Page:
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At age 10, jazzy Bakery still lighting a cool fire

Venue attracts world-class musicians

On a brisk spring weekday night, Martial Solal, the Parisian piano legend, is holding court before a modest but keenly attentive assortment of devotees at the Jazz Bakery in Culver City, Calif.

His music is a joyous melange of traditional swing and avant bop that plays havoc with one’s expectations — truly the sound of surprise.

There’s a concert hall gravity to the performance that suits the Bakery just fine. Solal, a huge name in Europe who’s scored a number of notable films including Jean-Luc Godard’s “Breathless,” has never played in L.A.

But unlike most jazz supper clubs, the Bakery is a pure aural experience that attracts musicians who might not otherwise play in a town known for its fickle tastes — world-class players like Paul Bley and Lee Konitz, who both hail from New York.

The venue’s vaulted, wood-trestled ceiling and resonant acoustic baffling suggests a cathedral setting. The 200-seat capacity club, which will celebrate its 10th anniversary this fall, demands reverence from the most discriminating player and listener.

During intermission, Solal’s bassist Francois Moutin wanders outside for a cigarette. It’s his first night at the Bakery and he is an instant convert. “All the attention is on the music,” he says. “It’s good for our ego. Of course, the typical jazz club … eating, drinking and maybe a song they recognize so they’ll clap or dance. But here … we can do some serious listening.”

Serious listening is exactly what Jazz Bakery founder Ruth Price had in mind. A distinguished jazz singer whose roots reach back to Philadelphia in the ’50s, Price commands the room with the impresariolike stature of a Sol Hurok.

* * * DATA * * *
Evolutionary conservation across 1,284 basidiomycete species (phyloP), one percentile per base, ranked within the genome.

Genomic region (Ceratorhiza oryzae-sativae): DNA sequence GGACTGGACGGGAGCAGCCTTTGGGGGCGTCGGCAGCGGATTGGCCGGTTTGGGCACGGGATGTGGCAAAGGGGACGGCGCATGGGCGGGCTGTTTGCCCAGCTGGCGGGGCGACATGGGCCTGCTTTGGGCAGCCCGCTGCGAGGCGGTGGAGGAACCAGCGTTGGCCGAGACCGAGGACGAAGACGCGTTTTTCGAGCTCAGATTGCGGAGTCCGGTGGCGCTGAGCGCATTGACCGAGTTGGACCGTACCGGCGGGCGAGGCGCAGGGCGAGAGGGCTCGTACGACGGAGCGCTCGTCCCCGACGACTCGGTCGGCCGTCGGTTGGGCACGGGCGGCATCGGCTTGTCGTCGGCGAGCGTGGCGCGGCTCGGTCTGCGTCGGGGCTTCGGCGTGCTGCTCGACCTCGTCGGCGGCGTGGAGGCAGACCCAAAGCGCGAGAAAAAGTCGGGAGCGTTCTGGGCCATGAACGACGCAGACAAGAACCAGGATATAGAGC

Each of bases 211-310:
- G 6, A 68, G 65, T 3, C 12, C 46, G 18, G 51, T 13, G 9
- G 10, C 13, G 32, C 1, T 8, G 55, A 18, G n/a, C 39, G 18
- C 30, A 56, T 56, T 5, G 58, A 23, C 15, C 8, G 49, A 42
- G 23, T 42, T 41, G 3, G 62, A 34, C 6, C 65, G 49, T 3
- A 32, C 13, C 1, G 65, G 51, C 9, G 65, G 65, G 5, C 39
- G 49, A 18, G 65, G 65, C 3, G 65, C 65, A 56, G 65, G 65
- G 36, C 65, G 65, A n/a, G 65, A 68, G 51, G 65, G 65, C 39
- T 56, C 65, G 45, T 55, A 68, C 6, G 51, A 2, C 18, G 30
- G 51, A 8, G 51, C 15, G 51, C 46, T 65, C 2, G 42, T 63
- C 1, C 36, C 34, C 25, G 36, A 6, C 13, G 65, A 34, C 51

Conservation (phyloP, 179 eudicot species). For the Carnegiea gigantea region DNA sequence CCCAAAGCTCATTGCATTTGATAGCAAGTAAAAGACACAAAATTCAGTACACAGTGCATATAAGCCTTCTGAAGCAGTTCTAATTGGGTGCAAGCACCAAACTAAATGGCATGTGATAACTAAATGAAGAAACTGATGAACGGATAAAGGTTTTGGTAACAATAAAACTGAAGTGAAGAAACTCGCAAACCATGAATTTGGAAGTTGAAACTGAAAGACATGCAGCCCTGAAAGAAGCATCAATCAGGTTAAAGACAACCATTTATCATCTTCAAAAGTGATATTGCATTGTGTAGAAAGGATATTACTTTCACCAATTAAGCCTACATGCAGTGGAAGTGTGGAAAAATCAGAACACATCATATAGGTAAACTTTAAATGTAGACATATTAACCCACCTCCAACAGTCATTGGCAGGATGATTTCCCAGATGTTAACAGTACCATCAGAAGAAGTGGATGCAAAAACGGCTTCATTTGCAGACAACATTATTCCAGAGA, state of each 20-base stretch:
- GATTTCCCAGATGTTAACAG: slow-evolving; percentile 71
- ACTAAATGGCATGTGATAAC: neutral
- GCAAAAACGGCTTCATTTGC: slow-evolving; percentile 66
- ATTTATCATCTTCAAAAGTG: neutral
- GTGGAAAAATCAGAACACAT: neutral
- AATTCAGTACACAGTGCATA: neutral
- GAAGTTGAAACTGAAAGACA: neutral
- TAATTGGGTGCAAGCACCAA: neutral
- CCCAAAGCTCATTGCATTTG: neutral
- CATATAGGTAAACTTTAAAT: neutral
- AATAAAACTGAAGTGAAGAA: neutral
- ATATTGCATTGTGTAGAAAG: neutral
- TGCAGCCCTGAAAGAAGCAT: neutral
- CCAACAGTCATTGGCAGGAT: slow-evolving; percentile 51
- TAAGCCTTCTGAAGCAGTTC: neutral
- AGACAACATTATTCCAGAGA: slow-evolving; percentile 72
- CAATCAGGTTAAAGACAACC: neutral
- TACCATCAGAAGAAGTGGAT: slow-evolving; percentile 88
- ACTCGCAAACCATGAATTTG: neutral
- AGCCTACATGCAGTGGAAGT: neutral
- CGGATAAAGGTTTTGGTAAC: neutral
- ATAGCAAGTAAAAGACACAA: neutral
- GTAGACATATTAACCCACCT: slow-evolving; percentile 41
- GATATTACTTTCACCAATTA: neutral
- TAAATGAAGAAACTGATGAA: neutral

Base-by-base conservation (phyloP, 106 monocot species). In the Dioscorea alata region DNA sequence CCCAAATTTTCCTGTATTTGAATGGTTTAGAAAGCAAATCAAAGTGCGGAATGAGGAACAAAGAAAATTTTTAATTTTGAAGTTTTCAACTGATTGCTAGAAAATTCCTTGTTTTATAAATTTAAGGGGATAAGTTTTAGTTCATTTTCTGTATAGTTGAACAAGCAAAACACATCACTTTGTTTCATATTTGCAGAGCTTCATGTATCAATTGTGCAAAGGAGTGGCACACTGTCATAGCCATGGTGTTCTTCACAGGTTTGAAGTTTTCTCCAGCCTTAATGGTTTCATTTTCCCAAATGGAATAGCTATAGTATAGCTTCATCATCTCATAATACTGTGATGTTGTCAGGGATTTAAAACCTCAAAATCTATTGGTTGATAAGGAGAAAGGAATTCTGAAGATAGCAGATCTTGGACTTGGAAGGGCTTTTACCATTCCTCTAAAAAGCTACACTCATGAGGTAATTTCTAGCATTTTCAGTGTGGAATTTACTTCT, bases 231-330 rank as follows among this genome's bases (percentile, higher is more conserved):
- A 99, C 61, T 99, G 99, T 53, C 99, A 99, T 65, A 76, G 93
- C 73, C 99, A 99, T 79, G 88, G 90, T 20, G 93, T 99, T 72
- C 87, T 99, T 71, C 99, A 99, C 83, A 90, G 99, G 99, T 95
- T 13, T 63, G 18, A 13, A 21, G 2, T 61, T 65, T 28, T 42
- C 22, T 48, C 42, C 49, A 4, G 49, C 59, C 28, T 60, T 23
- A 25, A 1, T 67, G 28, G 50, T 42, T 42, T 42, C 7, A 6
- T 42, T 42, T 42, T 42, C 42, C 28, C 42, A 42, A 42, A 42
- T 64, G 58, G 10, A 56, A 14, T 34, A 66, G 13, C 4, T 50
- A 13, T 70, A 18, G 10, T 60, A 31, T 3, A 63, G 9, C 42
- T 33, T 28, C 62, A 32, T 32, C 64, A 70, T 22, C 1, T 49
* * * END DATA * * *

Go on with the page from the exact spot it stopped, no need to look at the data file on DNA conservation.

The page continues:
She books all the acts, writes all the checks and beseeches her benefactors to keep her nonprofit enterprise afloat.

After introducing the band for the second set, Price closes the concert doors behind her and finally takes five.

“There was never any plan,” she says. “It just happened. Dave Grusin left me his 9-foot grand piano after our relationship ended. I needed some place to put it. Jim Britt, a singer who had a photography studio here at the Helms building, let me store it with him. It seemed silly to let it go to waste so I went and bought 148 plastic chairs and two or three nights a week we threw a party. I bought pound cake from Ralphs, sold decaf and called in some friends to play.”

Friends like Tommy Flanagan, who initiated the club, followed by Michel Legrand and Dave Grusin. There were no contracts signed, no formal constraints. Just a Rolodex filled with a lifetime of legends, informed only by her felicitous taste in music.

By 1992 it was time to move. There were complaints about noise as the club’s following swelled. She designed the current space to her specifications. “I decided to be a nonprofit from the beginning because I did not want to be the kind of club that only works if you’re a big star. I wanted to focus the attention on the music and that’s what we’ve got — total focus.”

That focus comes at a price. Audiences for jazz peak and trough. Running a club is not for the fiscally fainthearted.

“I sometimes think that only jazz musicians can run a jazz club because they’re the only ones that are crazy enough or care enough.”

Price says she was with Shelly Manne when he found the legendary Mannehole on Cahuenga Boulevard in the early ’60s. “He wanted it to be primarily a place for the musicians to hang out,” she recalls. “But here it is just the opposite. They treat it like a concert destination venue. And the audiences change drastically from gig to gig. Maybe it’s that L.A. thing — the drive. We’re too spread out.”

Jazz has always thrived in a hothouse environment. New York’s fabled 52nd street was a rabbit warren of clubs, cabarets and juke joints for the terminally hip and sailors on leave. Similarly, Paris’ Rue des Lombards crackled with Le Jazz Hot for the Continental demimonde. Los Angeles’ own Central Avenue in the 1940s held a palpable sway over the burgeoning jazz scene. For Price, those formative years were more than giddy memories; they laid the foundation for her life’s work.

“I was a little white singer with stars in her eyes being mentored by Philly Joe Jones, Red Garland and Bill Evans,” she says. “I assumed I’d always be surrounded by musicians of their caliber and for the most part I have.”

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